The second well was the Bloody Well or the Well of the Dead at Culloden - the history of the horror of the battle was lived and relived in regular form and the Bloody Well was framed in narratives of the Brahan Seer and the river running red. The carnage of Culloden was carried into the town of Inverness itself and the prophecy of the river running red was repeated and relayed.
The third well was the Clootie Well – a well which makes a transformed appearance in the novels of Ian Rankin. The first Sunday in May visits were made to this well with coins being thrown in the well and cloth (cloots) being tied to the nearby tree in order to bring luck and protect against misfortune. There is little written on the well but its powers are noted in the sixth century and precede Christianity.
It sits within the tradition of the jaundice tree – the tying of cloths to a tree for the tree to take away the sickness and within the tradition of holy wells (healing wells) and powerful deities (wells which brought sickness to those who used them ). The clootie well is St Mary’s well and was blessed by St Columba to cancel the belief that those who touched it would become leprous.
As a child I knew that our family had followed this tradition of May visiting and my father and his sister both had stories of being carried there on their father’s shoulders. I never knew it as St Mary’s well and knew to be careful when talking about our tying of cloths to the tree. Looking back I believe we thought of what happened there as something that would not be approved by school or church and we contained our discussions of it to protect the practice.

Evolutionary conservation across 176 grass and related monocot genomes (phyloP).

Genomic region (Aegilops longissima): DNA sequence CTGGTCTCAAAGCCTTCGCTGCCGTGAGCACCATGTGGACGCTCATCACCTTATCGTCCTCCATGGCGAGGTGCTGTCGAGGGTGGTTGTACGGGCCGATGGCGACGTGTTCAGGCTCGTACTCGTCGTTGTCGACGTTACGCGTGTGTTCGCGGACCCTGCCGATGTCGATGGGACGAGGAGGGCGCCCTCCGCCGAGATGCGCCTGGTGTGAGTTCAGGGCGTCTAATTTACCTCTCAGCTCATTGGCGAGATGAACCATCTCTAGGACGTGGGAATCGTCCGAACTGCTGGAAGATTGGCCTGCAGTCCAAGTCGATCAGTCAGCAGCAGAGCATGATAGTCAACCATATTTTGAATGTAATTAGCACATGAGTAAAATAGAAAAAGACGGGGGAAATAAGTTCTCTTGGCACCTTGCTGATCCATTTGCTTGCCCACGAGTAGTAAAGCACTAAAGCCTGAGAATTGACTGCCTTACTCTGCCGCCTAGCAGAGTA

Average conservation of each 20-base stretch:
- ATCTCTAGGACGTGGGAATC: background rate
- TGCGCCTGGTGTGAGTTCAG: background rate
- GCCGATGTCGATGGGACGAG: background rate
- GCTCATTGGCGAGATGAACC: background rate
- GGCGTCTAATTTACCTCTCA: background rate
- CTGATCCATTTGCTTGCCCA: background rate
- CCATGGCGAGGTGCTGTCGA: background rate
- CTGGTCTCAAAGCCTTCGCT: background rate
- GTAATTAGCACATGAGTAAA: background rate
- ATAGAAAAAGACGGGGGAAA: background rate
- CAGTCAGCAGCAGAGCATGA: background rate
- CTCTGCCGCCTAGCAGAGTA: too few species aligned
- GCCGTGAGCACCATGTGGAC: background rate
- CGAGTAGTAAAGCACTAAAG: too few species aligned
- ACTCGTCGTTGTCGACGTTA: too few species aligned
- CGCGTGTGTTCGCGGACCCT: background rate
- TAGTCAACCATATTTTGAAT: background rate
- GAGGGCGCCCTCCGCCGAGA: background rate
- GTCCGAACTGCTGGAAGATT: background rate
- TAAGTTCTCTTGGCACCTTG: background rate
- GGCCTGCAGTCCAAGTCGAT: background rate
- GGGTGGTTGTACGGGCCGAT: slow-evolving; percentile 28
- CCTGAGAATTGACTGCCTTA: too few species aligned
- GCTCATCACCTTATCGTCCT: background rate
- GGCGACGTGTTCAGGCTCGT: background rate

The adolation of stones and wells was a Highland Practice – the adolation of stones and wells is also a practice of place and identity. There are narratives sustained which are laconic rather than articulated and the investigation of these narratives has been weak. The existence of a Highland Archive allows for a stronger investigation of these narratives and a better local heritage trailing of social identity without surrendering to some of the old forms of moral capture.
Before leaving our argument today, let me take you further into our land of water. My father was born with his cawl on his head, that is to say the amniotic sac formed his first headdress. He knew he would not die from drowning and lived a life which was informed by this local belief always preferring water borne travel to flying - right up until his death which meant that he sat up to die rather than lie down and let his lungs flood with the product of his internal bleeding.
The boundaries of life and death were described by the water around us – at school we believed that if you crossed the burn at the bottom of our schoolyard in culduthel the fairies would come and take you away. The warning presence of spirits around water has a purpose, it localises identity. Water which is safe for insiders can be dangerous to outsiders,, water that takes you beyond the local support structure has its dangers. The water spirit of Loch Ness continues to have its impact in the production of tales of warning over the dangers of that body of water.
I have strong memories of how the boundaries of my childhood world were set with local markers – don’t go beyond the Lion’s Gate where the Lions change place at midnight, be careful in the graveyard at the hill of the fairies, touch the lucky stone on the way in and out of your own area. I’ve yet to set this out in a sustained collective narrative shared with others who experienced it and the time to record it is disappearing. Last year with a group of my cousins we started work on the Hossack Institute of Highland History, this year I started exploring the Highland Archive, this coming year I am going to call a workship on Wells and water and lucky stones: the collective memory of Inverness.
I’ve begun the collection of what is known in the official record and organised memories to structure some narratives: I’ll now collect the local visual history of these monuments, places, practices and relationships. My thanks to John Burnett for giving me the push which causes me to play the lament for that which is lost and to commence the march for that which must survive. A hundred thousand sorrows, a hundred thousand welcomes.